Mental illness doesn’t just affect the person living with the condition. Those who care for, and advocate for, people living with mental illness, can quickly become physically or emotionally unwell. According to the National Alliance on Mental Illness, caregivers who pay close attention to their own health are better able to support those living with mental illness.
Take Time for Yourself
While it can seem almost impossible while in a caregiver role, it is crucial to your own health that you commit to taking time away from your caregiving duties. Each month, schedule time away for yourself and write it as a non-negotiable in your calendar. Go see a movie with a friend, grab a cup of coffee alone, or go shopping. The time spent away from your caregiving duties will help you to feel less overwhelmed and even less depressed. If the person you care for needs someone with them at all times, schedule help from friends, family, or professionals so that you can get the time away that you need.
Go to the Gym
Exercise is a wonderful habit for those in a caregiving role. Not only does the endorphin release help you feel great, you can combat illness better with a pumped-up immune system. If you haven’t worked out recently, don’t worry. You don’t need to start off with vigorous training to get the physical and mental health benefits. Go for a brisk walk, take a beginners yoga class, or hit the pool to swim a few laps.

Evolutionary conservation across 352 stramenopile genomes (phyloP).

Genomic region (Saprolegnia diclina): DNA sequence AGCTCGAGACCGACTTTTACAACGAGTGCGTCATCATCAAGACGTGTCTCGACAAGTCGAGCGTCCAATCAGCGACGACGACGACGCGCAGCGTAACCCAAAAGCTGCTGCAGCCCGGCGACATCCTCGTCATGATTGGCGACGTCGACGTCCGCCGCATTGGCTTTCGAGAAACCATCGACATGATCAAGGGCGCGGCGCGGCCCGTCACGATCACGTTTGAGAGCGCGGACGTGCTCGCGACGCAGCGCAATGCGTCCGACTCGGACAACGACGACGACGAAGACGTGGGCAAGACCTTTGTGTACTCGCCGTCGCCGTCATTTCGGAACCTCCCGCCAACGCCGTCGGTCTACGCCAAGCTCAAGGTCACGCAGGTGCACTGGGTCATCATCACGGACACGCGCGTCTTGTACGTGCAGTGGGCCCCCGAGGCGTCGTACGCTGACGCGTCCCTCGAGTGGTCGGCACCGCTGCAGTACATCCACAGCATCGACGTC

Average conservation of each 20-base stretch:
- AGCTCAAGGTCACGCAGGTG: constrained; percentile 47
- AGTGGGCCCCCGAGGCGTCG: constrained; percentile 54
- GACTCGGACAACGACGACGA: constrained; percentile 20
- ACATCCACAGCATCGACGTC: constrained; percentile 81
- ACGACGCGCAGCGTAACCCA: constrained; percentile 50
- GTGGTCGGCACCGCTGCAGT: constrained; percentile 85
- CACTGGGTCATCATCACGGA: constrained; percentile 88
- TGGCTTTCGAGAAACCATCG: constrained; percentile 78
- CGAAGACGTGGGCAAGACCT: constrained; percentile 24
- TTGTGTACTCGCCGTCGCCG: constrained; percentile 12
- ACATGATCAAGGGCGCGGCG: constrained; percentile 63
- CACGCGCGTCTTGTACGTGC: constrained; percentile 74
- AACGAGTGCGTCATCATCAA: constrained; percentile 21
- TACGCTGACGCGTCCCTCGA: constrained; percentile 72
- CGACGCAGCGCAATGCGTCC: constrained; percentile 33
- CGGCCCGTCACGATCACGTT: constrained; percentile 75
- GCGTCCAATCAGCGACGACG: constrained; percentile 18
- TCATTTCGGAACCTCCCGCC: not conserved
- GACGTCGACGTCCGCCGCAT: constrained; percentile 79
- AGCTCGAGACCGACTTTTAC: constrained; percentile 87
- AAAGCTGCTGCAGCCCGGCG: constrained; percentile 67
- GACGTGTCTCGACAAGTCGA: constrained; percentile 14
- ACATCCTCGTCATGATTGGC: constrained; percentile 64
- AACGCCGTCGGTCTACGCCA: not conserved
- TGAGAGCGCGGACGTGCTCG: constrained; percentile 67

Eat Good Food
Caregivers are at an increased risk for physical illness, and eating nutritious food can keep your immune system healthy. Drink plenty of water, passing on alcohol and caffeinated drinks as much as possible, and fill your grocery cart with fruits, vegetables, and lean protein. If grocery shopping seems too overwhelming with your busy schedule, consider a delivery service where you order online ahead of time.
Go to Counseling
People living with mental illness are encouraged to see a counselor consistently to learn coping skills and talk about their feelings. Those caring for people living with mental illness should do the same! Find a counselor you can talk to on a regular basis and explore support groups in your area to connect with others in a similar situation.
Finally, it is common for caregivers to have feelings of loneliness, or to live with depression or anxiety. If you are feeling overwhelmed, sad, or not yourself, talk to your doctor about it. You cannot care well for someone else if you are not caring for yourself.